One of my favourite places to be in the World must be Scotland’s ancient Caledonian Pinewoods. Although now reduced to a few remnants, these distinctive forests used to cover more extensive tracts of the Scottish Highlands. In the words of pioneering forest researchers and professors, Steven and Carlisle, who first undertook surveys of these forests back in the 1950s,
“…to stand in them is to feel the past”.
Back in the 1990s, after completing my Masters in Natural Resources management, I was fortunate enough to spend one blissful summer as a Ranger/Naturalist working for the Scottish Wildlife Trust at the Pass of Ryvoan Pinewood in Glenmore Forest in the Scottish Highlands. My days were spent out and about in the Great Outdoors, recording wildlife populations, surveying vegetation and forest regeneration and showing visitors around the Reserve.
For the visitors who attended my guided walks and talks, my job must have seemed like a dream job indeed; spending time in those ancient woods with the ever present backdrop of the Cairngorm Mountains and their snow bedecked peaks which beckoned tantalizingly on the horizon every day. Of course it wasn’t all plain sailing – I remember days spent fending off swarms of biting flies or maddening plagues of midges as I struggled to measure and record the woodland trees and wildlife, amidst the dense undergrowth and on steep and precipitous slopes. Despite these minor inconveniences it must surely have beaten the average 9 – 5 office jobs of the visitors whom I had the pleasure of showing round the Reserve.
Many years later, I still find it a joy to periodically get back to the Pass of Ryvoan and the stunning landscape of Glenmore, Strathspey and the Cairngorm Mountains; I love the sights, sounds and smells of the woodlands. The ancient Scots pine trees themselves, known as the “Granny Pines”, are the veritable OAPs of the Forest, with some of them reaching up to 350 years old. Like moody old forest trolls or goblins, many have unique, contorted and distinguished forms; each one possessing its own distinctive personality and spirit – far removed from the monochrome uniformity and boxy outlines of today’s industrial forestry plantations.
One of the greatest pleasures in recent years has been showing my own kids, the Scottish Pinewoods and encouraging them to appreciate and explore the wonderful places that I was able enjoy when I was growing up in Scotland. Whether its scaling the old trees, listening to the bird sounds of the forest, investigating a wood ants nest and getting sprayed with formic acid or looking for insect eating plants like sundew and butterwort amongst the heather and sphagnum moss; such experiences are priceless and special for developing minds and help to engender a sense of responsibility and stewardship for nature and wilderness.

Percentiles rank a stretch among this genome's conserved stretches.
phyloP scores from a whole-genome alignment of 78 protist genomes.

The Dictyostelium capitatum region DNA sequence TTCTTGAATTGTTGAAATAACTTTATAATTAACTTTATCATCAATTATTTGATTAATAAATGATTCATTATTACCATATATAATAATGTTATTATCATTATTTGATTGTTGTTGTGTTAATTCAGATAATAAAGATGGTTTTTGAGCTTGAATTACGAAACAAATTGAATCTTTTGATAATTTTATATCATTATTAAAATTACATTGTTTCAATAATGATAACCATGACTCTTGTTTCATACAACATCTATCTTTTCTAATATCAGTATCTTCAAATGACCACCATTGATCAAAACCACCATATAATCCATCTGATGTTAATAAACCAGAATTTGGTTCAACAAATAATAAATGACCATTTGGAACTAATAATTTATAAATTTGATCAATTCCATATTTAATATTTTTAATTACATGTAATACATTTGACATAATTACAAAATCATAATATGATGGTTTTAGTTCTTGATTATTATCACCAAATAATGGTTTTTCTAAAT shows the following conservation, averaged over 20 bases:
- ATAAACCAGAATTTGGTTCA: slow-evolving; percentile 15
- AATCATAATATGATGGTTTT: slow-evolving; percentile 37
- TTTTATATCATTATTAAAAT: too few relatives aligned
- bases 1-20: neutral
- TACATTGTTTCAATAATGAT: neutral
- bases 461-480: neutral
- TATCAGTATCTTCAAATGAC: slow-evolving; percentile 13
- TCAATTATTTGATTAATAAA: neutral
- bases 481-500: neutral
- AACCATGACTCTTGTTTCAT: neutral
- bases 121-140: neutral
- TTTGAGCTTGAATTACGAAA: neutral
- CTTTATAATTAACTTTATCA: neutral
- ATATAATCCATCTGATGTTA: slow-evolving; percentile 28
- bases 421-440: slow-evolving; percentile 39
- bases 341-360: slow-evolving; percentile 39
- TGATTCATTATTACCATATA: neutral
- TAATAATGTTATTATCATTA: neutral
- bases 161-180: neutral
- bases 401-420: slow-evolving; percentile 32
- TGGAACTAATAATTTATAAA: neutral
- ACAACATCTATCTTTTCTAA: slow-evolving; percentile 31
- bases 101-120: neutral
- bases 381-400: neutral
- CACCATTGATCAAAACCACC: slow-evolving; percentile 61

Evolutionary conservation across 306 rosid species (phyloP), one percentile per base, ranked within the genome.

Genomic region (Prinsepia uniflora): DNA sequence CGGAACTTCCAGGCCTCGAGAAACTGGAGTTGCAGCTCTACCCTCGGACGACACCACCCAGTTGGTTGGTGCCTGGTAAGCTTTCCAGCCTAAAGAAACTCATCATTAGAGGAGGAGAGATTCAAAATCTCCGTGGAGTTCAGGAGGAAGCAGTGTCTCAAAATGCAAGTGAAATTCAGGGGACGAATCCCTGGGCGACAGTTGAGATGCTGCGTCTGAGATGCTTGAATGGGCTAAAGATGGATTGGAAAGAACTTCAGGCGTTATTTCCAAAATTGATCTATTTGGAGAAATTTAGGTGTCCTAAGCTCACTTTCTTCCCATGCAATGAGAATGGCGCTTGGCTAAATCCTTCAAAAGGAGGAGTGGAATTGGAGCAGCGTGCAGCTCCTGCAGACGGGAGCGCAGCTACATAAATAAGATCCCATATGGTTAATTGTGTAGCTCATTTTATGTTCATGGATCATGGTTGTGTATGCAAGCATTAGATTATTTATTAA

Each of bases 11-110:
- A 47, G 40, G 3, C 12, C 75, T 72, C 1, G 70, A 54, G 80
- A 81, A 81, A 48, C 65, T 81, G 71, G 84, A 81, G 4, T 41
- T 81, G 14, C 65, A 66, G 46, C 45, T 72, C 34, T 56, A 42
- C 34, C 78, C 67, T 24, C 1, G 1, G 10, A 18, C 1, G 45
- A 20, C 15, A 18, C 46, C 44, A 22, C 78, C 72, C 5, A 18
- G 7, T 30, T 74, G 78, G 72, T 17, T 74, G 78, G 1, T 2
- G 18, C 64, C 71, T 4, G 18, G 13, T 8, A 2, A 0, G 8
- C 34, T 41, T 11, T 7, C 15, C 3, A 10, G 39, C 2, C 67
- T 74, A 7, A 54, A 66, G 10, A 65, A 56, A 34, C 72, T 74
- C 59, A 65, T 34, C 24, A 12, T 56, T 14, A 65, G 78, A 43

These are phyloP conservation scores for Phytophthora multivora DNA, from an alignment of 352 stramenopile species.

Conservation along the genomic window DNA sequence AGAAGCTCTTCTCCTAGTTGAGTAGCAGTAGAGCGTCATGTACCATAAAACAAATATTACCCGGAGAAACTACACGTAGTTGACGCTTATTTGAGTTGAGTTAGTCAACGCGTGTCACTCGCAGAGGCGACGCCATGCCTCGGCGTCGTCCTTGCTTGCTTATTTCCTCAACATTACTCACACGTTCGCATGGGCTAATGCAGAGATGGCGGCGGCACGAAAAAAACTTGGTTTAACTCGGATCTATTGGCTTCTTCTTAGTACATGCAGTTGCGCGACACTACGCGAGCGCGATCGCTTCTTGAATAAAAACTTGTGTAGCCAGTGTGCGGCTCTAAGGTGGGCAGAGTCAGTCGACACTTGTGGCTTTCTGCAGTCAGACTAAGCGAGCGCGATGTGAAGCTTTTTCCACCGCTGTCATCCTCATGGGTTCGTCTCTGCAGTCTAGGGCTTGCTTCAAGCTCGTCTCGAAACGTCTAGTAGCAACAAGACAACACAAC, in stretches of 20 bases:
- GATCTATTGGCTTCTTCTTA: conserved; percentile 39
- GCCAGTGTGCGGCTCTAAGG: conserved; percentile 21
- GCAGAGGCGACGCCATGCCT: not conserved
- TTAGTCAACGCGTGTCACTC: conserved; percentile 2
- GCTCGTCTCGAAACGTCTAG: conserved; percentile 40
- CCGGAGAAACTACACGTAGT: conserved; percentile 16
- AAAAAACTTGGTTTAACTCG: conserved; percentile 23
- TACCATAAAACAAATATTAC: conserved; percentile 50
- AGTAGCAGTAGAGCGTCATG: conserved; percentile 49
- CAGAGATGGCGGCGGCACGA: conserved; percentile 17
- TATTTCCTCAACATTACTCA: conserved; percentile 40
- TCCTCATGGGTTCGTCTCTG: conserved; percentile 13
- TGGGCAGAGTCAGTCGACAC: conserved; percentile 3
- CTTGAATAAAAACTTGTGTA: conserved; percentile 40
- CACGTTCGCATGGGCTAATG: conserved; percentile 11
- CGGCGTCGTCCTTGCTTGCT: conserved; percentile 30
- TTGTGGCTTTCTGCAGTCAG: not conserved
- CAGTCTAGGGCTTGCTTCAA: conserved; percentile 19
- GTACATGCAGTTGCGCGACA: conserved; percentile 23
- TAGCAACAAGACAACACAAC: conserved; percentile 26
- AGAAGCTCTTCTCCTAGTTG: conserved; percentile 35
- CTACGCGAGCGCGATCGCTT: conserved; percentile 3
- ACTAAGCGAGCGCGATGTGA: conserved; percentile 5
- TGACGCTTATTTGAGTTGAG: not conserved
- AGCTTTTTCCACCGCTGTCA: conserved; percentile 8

One of the real highlights of the Pass of Ryvoan is Lochan Uiane, or the Green Loch, which is a real gem; its turquoise green waters reflecting the colours of the surrounding woods and hills, particularly in autumn when birches and aspen are turning gorgeous yellow and amber. Local legends say that the Loch is this colour through the work the mischievous fairies who dwell nearby – apparently the “wee folk” come down from the nearby “sìdhean” or fairy hill to wash their clothes after dark, thus staining the waters their wonderful hue. Science, however offers alternative explanations, which I’m sure can’t be true…
Although the Loch is much more visited these days than 30 years ago, it’s still a wonderful spot to chill on a fine day and enjoy nature. My favourite hiking route, the “high path”, leads back from Lochan Uiane along the higher slopes through the heart of the forest reserve. It’s along there that I spent happy hours recording vegetation profiles in the 1990s to help gain a better understanding of the woodlands, their natural regeneration and their conservation.
Fortunately, the future of the forest is looking a bit rosier these days; with each successive visit I’m literally amazed with the way the young pines are spreading out across the landscape and starting to colonise the once barren ground on the higher slopes and the area between Ryvoan and the adjoining Abernethy Estate, an extensive reserve managed by the RSPB. This is the result of concerted attempts by conservation organisations to regenerate the Caledonian Pineforest through sensitive management, particularly through reducing deer numbers which have caused significant overgrazing of the young trees in recent years.
There are now more ambitious plans afoot to regenerate considerable areas of the pinewoods around the Cairngorms, to establish more robust, functioning ecosystems over large areas and to reestablish the extent of natural treelines, reaching from the valleys up towards the mountain summits, themselves. The Cairngorms Connect project, for example, has the ambitious goal of ecologically restoring 600km² of the Cairngorms over the next 200 years.
Whilst some of this appears simple and obvious, it also raises difficult questions and challenges about how much of the Highlands have been managed in the past and how far “rewilding” concepts can be taken, whilst taking into account the constraints and concerns of land managers and the wider public as a whole. Do we for example want to reintroduce large preditors such as wolves and bears again in the future ? How would that change our view about visiting the Cairngorms and how might it affect the overall ecology and functioning of natural systems ?
Despite all these difficult conundrums, I’m sure that pioneer foresters Steven and Carlisle would be happy to see the Caledonian Pinewoods once again valued and expanding: perhaps now we can not only “feel the past” when we walk in these forests but can also see a future…